About

NAM 9-29-13

Talitha Thurau and her partner Dan Jones spent five years planning and building the Edgwick Farm microdairy and creamery that began production in 2012. Talitha grew up on a small organic farm in Middleboro, Massachusetts that included dairy goats that produced milk for her family consumption. In 2005, they purchased three goats in 2005 for that same reason. With the excess goat milk, they experimented with making a wide variety of cheeses that they shared with friends and neighbors. The response was very positive and an idea began to form.

Starting in 2007, Talitha and Dan explored whether a farmstead cheese making business would be viable on their nine acre farm in Cornwall and supported by the Hudson Valley. They worked closely with the Cornell Cooperative Extension of Orange County and attended a number of livestock management courses. In 2009, they took an artisan cheese making course with Peter Dixon at Consider Bardwell Farm. They visited numerous farmstead goat milk cheese making operations in New York. In 2010, they build a hoop house large enough to house 65 goats (the limit that would be sustainable on the farm land) and moved the existing herd of 20 out of the old barn. Working with Taconic Design and the New York State Department of Agriculture and Markets, a state of the art microdairy and creamery was designed. The Cornwall Planning Board approved their site plan in late 2010. Construction of the creamery took most of 2011. During 2011, the goat herd expanded to 40 does. With kidding beginning in January 2012, the milk began to flow and the first batch of farmstead goat milk cheese was made in the JB Precision vat and Edgwick Farm was born!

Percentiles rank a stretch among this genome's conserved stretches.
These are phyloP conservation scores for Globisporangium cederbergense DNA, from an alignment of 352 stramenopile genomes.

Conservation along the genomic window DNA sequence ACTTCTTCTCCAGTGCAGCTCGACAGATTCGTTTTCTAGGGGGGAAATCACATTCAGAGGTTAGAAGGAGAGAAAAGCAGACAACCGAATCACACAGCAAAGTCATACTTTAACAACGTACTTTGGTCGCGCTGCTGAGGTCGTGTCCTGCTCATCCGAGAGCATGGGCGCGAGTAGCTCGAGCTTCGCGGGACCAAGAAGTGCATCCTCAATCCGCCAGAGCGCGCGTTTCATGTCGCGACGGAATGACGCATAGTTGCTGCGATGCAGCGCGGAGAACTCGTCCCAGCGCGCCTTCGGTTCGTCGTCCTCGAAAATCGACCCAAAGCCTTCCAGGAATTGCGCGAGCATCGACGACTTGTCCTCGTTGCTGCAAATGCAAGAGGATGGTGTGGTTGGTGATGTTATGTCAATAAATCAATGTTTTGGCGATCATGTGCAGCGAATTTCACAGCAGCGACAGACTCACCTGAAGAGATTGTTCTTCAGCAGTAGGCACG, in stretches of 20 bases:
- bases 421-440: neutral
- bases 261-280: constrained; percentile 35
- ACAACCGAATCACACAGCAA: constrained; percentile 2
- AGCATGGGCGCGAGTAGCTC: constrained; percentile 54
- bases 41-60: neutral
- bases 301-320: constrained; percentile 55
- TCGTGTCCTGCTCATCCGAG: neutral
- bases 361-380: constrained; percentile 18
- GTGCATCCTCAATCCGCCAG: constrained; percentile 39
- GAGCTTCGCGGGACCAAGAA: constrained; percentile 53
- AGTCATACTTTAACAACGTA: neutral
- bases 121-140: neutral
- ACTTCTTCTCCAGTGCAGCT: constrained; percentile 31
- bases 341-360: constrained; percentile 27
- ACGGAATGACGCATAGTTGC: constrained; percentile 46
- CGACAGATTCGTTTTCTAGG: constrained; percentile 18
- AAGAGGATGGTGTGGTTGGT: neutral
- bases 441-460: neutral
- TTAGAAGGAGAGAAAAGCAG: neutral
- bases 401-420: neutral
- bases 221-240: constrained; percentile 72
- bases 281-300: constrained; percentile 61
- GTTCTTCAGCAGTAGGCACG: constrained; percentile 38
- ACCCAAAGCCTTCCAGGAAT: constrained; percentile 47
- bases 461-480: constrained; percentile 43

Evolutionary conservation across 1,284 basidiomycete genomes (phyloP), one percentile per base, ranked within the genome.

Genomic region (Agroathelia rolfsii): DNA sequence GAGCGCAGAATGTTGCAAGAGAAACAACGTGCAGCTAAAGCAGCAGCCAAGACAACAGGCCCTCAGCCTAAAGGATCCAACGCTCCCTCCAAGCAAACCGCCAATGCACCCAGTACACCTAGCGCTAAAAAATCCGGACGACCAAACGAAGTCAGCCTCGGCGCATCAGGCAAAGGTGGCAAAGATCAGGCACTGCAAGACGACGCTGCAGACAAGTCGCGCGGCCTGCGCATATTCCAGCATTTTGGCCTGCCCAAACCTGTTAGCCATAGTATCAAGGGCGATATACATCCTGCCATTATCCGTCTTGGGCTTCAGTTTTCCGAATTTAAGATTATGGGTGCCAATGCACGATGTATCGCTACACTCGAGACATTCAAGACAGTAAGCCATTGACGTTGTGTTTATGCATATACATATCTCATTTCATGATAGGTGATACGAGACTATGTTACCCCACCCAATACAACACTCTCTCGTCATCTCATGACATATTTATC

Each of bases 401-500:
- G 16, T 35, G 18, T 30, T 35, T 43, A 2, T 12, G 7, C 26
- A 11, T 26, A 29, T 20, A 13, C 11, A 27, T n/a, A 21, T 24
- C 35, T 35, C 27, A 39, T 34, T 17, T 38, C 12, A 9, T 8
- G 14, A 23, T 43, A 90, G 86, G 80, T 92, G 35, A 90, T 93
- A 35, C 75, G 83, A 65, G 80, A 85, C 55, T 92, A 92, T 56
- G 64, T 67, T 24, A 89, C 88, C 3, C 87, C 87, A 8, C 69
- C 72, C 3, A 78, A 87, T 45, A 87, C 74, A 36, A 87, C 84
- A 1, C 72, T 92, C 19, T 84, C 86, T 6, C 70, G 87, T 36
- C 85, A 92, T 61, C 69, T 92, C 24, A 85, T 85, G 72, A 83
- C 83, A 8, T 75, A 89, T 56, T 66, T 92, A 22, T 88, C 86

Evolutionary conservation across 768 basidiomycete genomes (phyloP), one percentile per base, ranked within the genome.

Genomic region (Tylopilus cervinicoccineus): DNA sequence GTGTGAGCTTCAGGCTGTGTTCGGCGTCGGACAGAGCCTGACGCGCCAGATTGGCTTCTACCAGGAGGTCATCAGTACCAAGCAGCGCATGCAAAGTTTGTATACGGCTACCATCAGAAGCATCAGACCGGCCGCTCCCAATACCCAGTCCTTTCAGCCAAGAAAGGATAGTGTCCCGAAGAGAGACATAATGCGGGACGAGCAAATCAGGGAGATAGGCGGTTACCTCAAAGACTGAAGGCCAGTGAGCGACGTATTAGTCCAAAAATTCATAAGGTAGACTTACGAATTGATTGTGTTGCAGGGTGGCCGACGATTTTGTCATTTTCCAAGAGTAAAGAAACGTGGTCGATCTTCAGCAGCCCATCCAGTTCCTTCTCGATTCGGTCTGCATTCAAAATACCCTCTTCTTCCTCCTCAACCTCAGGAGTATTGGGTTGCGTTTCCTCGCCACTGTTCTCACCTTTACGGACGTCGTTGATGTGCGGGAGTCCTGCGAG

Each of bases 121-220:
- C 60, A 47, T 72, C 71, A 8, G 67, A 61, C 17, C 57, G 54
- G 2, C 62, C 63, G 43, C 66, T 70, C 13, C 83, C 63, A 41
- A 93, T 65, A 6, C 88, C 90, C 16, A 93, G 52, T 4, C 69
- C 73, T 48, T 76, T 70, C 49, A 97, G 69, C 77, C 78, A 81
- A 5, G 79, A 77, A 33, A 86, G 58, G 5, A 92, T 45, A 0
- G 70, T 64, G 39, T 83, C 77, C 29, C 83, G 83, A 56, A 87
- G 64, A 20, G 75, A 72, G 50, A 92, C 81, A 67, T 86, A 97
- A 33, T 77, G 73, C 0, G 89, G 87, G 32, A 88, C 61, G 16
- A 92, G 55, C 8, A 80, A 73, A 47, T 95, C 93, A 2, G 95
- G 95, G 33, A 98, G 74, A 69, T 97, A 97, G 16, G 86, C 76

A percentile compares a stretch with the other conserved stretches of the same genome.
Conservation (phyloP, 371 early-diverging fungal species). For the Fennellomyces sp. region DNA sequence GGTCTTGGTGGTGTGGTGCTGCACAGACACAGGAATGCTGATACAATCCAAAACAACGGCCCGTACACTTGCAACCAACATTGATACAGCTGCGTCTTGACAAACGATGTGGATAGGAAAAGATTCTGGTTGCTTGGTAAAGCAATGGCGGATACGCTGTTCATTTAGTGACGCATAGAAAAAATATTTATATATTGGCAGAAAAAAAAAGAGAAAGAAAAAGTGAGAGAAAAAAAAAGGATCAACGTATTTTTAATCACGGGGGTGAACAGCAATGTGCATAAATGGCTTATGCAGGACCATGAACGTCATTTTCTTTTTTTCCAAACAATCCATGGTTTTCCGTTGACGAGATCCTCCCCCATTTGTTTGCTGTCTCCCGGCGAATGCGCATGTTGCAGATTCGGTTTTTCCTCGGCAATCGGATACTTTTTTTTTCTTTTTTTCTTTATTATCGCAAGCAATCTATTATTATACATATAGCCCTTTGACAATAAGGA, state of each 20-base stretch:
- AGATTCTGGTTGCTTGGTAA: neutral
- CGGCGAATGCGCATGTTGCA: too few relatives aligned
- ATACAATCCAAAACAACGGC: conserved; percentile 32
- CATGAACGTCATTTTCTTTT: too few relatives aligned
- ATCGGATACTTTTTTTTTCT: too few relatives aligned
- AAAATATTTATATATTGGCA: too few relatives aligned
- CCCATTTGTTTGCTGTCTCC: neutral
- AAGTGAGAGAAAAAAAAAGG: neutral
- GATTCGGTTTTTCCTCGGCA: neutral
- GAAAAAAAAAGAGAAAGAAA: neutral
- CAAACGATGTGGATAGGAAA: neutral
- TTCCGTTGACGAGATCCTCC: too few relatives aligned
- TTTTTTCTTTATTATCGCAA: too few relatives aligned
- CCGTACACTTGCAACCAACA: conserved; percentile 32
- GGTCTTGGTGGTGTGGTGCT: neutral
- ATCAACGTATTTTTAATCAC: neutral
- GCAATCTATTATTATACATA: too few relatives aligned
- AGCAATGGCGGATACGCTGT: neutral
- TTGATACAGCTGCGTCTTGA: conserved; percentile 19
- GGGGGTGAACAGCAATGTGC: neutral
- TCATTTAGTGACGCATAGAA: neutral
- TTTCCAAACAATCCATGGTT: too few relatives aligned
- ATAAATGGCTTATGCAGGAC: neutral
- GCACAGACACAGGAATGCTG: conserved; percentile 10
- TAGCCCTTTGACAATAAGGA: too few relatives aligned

Edgwick Farm milks between 40 and 60 does seasonally. The goat herd is predominantly Nubian with some Alpine mixed in and some Boer-Nubian crosses. Nubians are preferred because of their rich milk which makes great cheese. The milking does are housed in a hoop house with a large exercise pen with rock piles for climbing. In the spring, summer and fall, the goats are rotationally grazed around the property eating fresh browse all day. Year round, they have unlimited orchard grass/alfalfa hay available. They also have free choice minerals, baking soda and kelp. On the milking stand they are fed a non GMO goat chow mix. Seasonally the does are bred beginning in late August to kid beginning in late January.